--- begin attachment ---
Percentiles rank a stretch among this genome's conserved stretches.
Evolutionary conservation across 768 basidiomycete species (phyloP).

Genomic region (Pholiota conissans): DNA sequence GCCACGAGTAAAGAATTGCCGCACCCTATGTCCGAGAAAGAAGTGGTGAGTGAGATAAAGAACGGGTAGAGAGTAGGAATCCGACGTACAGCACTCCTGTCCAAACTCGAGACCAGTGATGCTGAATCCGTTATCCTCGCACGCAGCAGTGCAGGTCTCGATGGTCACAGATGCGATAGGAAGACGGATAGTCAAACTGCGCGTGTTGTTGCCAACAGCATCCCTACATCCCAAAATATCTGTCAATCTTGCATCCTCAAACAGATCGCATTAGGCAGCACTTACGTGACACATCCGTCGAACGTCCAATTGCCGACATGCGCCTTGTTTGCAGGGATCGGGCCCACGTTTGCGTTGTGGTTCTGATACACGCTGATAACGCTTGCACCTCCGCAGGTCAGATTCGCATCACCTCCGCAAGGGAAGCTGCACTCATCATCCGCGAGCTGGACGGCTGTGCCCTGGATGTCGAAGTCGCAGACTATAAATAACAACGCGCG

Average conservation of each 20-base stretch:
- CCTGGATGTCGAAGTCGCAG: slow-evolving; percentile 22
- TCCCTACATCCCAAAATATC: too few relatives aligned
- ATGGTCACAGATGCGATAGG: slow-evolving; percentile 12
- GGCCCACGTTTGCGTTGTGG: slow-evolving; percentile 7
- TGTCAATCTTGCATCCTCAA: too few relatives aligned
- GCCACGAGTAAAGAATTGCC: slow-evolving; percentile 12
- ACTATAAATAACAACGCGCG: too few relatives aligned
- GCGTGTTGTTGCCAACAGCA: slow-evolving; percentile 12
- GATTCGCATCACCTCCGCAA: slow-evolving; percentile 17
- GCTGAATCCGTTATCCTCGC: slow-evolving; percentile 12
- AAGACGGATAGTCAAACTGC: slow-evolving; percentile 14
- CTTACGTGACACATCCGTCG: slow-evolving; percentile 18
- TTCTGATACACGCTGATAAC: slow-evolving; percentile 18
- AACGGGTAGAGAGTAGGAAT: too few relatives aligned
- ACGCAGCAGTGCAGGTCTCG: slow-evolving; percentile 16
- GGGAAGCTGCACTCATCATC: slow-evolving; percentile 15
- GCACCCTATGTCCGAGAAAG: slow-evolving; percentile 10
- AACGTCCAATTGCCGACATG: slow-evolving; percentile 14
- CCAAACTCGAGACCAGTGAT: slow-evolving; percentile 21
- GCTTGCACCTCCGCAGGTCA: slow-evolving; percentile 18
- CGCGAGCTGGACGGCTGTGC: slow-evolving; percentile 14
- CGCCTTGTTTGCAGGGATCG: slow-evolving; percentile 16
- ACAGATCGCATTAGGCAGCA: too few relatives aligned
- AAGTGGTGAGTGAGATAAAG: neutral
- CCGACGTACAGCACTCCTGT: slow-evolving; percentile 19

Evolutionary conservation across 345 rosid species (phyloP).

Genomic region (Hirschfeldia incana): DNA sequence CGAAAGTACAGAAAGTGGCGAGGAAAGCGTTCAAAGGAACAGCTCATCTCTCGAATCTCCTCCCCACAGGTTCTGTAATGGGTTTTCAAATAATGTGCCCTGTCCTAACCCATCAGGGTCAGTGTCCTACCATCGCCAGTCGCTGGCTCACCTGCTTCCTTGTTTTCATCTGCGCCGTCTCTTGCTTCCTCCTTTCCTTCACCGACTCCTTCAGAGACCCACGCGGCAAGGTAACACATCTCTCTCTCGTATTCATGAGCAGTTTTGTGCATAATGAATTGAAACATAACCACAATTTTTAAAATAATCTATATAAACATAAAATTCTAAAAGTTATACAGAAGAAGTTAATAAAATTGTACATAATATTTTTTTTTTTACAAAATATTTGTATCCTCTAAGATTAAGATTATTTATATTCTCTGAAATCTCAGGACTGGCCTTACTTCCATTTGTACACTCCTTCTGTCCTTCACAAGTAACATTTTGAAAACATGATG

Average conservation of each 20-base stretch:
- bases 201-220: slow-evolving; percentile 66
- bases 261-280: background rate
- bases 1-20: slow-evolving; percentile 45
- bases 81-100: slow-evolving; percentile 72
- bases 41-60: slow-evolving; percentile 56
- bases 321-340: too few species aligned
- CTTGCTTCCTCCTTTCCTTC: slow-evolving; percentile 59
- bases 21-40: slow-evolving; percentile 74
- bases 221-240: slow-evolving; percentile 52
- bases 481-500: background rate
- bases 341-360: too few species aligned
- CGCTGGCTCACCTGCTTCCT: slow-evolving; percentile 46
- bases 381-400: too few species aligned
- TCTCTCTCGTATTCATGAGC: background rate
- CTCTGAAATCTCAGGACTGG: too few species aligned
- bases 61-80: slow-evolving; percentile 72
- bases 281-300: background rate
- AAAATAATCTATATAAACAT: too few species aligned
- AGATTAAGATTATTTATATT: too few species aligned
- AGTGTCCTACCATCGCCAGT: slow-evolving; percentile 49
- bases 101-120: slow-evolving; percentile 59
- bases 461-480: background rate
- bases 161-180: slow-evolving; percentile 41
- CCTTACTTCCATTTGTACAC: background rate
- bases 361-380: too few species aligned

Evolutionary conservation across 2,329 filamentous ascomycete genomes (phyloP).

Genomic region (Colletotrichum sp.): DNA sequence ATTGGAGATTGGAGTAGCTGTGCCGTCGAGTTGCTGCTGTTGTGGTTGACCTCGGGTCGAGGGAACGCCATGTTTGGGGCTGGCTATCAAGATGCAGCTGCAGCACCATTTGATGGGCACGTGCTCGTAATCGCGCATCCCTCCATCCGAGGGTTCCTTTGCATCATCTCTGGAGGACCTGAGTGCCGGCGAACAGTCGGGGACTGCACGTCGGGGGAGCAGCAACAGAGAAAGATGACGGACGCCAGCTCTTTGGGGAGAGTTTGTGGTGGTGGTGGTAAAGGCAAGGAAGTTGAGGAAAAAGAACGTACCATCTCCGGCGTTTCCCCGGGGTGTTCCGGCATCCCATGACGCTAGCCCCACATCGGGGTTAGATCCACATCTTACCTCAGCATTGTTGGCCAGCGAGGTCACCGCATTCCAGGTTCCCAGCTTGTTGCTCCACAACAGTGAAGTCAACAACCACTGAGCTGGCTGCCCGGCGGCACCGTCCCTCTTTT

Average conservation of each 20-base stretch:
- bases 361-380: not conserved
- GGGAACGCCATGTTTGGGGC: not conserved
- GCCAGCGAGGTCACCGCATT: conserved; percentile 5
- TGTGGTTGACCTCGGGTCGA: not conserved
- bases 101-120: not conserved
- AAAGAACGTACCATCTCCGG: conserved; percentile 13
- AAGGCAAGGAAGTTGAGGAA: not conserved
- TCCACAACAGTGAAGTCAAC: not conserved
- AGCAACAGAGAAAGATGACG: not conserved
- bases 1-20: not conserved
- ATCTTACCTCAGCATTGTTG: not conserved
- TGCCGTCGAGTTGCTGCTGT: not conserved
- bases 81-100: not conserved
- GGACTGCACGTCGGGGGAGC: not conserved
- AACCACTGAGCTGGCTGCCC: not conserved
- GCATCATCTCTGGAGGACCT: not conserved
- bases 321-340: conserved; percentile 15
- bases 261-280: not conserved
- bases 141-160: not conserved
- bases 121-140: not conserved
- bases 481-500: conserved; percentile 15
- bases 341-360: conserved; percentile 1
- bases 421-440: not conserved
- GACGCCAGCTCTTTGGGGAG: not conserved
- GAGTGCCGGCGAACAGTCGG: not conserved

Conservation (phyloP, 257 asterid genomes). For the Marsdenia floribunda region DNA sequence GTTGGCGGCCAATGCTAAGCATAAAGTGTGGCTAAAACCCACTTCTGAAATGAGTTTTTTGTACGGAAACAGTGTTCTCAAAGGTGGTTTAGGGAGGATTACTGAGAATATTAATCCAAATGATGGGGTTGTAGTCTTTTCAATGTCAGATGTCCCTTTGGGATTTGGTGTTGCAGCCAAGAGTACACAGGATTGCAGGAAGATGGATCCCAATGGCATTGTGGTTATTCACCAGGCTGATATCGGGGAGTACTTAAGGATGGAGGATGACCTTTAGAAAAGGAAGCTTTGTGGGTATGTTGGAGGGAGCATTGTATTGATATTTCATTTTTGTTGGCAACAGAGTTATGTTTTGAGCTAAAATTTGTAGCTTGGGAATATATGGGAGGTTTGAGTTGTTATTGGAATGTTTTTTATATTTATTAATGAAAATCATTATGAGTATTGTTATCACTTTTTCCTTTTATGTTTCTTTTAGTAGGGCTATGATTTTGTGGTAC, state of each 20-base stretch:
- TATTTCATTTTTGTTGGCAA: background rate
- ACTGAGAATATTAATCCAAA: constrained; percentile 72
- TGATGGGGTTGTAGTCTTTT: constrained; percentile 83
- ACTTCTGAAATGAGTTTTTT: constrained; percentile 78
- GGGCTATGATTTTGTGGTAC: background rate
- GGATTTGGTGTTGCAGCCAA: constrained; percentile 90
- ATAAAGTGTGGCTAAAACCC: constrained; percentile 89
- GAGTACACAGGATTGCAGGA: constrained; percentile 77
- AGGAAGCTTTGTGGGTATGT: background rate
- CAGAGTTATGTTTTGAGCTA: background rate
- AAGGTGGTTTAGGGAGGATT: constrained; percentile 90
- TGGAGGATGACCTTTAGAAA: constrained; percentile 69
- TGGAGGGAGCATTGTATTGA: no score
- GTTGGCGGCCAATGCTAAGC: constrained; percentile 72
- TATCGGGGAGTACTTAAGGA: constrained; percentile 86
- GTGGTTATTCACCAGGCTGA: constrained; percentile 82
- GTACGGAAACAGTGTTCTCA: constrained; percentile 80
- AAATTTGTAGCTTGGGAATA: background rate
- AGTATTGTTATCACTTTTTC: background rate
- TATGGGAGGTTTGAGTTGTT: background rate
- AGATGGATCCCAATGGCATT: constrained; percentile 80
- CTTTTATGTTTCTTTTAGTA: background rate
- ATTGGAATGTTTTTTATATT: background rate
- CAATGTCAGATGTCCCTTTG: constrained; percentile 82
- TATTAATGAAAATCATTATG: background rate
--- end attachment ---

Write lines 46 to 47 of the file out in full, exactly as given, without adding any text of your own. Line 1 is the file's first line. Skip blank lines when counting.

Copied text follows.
- TCTCTCTCGTATTCATGAGC: background rate
- CTCTGAAATCTCAGGACTGG: too few species aligned